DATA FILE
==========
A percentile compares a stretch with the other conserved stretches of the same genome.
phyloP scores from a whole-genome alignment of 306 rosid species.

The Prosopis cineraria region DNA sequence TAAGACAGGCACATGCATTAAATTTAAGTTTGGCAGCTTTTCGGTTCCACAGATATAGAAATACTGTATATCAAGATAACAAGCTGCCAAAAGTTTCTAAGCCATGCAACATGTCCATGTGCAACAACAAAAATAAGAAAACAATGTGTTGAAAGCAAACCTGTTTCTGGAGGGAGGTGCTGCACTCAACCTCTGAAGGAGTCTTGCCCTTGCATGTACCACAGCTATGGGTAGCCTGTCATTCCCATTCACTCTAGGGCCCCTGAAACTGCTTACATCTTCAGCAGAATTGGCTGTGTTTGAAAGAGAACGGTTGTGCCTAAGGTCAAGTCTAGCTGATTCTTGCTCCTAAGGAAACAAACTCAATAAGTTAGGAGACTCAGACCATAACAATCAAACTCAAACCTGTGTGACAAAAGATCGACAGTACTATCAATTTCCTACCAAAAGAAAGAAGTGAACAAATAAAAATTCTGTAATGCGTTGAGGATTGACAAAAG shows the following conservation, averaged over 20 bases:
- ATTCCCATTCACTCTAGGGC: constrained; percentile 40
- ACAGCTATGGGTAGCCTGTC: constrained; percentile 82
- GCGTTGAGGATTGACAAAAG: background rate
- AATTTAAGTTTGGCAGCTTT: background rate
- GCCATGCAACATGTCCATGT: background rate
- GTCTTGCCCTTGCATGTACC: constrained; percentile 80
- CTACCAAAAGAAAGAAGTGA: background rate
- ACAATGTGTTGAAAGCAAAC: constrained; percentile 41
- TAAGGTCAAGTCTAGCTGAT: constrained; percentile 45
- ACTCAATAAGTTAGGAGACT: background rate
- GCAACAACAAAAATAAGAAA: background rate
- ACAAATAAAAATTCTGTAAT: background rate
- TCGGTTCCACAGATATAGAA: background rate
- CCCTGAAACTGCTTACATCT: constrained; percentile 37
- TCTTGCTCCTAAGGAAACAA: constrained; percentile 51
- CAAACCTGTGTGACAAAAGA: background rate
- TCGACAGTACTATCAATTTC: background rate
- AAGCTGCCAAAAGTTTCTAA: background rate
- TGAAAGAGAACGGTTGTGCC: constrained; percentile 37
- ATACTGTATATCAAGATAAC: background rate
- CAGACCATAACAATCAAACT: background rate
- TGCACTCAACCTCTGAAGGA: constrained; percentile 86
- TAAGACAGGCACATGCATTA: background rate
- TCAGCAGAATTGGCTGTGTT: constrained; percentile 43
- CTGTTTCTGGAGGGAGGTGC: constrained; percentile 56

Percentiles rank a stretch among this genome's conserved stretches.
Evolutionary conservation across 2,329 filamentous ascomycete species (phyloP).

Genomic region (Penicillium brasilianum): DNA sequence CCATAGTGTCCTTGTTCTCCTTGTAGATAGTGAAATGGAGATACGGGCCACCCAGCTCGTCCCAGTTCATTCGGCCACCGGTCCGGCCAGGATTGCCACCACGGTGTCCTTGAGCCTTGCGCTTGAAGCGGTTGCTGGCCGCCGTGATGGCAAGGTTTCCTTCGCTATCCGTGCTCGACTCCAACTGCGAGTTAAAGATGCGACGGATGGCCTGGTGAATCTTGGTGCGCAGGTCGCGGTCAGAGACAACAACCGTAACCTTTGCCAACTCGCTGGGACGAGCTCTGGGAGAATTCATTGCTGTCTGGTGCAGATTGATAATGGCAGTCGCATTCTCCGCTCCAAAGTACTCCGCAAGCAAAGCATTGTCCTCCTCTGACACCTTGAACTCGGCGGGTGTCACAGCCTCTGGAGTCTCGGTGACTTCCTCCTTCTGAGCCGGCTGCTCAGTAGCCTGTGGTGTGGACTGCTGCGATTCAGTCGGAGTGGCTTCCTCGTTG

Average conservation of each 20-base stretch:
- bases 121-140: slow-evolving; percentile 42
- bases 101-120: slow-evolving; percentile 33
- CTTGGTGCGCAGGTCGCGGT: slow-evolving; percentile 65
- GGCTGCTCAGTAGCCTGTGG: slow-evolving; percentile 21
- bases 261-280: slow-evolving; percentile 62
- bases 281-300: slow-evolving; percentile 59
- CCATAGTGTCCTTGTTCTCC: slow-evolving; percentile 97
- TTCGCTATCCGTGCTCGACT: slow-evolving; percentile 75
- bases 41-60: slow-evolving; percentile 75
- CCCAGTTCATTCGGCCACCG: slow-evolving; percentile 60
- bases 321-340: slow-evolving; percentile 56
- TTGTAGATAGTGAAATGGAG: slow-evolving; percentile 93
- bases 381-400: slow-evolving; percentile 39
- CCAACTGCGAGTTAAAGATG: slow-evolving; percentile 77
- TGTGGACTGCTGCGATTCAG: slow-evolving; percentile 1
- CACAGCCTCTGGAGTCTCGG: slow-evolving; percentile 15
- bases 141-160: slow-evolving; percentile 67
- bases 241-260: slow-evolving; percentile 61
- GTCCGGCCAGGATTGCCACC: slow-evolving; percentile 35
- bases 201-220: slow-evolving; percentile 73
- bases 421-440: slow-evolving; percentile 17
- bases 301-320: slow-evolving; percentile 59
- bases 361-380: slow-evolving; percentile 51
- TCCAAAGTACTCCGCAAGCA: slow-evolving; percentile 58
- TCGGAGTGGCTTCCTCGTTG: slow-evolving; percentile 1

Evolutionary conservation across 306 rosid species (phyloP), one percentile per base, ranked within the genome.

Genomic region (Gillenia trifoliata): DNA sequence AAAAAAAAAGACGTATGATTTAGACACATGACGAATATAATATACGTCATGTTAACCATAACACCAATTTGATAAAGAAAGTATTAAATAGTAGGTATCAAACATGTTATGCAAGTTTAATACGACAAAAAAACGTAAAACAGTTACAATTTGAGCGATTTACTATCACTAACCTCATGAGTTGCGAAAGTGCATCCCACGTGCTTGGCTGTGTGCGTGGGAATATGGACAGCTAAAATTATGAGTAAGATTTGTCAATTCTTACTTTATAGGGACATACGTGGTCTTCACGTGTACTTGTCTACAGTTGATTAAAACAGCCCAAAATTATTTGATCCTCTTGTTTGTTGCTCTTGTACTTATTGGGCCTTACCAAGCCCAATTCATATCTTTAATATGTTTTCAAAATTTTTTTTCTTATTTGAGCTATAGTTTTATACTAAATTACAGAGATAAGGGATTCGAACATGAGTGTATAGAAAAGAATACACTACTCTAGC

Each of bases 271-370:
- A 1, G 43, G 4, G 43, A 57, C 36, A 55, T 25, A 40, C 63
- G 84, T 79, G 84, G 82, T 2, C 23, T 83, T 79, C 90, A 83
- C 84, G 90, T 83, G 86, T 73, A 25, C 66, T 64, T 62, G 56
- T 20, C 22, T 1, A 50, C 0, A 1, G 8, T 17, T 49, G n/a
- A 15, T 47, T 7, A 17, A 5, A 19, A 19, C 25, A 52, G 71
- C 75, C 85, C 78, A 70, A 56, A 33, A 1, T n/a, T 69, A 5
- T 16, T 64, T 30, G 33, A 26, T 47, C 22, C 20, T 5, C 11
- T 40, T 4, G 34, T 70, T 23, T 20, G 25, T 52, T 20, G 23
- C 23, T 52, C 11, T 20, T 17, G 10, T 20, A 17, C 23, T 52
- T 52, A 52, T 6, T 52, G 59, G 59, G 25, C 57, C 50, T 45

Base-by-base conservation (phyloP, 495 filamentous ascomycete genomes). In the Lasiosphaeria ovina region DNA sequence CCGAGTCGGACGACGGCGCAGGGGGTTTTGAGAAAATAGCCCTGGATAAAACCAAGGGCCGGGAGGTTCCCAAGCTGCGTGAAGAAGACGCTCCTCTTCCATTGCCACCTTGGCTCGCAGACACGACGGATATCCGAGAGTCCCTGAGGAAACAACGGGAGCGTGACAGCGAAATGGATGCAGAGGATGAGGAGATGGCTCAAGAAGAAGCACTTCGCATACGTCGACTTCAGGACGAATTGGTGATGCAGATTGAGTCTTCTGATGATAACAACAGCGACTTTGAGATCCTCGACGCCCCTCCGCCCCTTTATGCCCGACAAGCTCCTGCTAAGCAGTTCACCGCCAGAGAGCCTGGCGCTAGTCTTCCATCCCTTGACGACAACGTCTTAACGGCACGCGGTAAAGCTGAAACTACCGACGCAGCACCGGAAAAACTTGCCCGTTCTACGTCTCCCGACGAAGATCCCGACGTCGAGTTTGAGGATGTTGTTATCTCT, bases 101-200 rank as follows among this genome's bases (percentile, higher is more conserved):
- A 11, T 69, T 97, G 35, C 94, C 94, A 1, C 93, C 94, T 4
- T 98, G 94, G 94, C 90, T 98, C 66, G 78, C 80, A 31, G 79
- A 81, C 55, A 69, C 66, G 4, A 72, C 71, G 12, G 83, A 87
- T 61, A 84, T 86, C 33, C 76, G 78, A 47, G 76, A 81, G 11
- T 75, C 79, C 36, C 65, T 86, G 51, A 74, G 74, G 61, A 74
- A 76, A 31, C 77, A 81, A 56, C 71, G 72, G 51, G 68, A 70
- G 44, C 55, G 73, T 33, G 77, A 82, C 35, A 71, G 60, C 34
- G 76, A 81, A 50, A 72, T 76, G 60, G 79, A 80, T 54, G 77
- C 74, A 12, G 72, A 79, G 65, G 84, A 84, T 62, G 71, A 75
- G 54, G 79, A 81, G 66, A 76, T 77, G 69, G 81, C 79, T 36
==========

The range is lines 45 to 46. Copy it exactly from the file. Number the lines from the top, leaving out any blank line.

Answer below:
- bases 381-400: slow-evolving; percentile 39
- CCAACTGCGAGTTAAAGATG: slow-evolving; percentile 77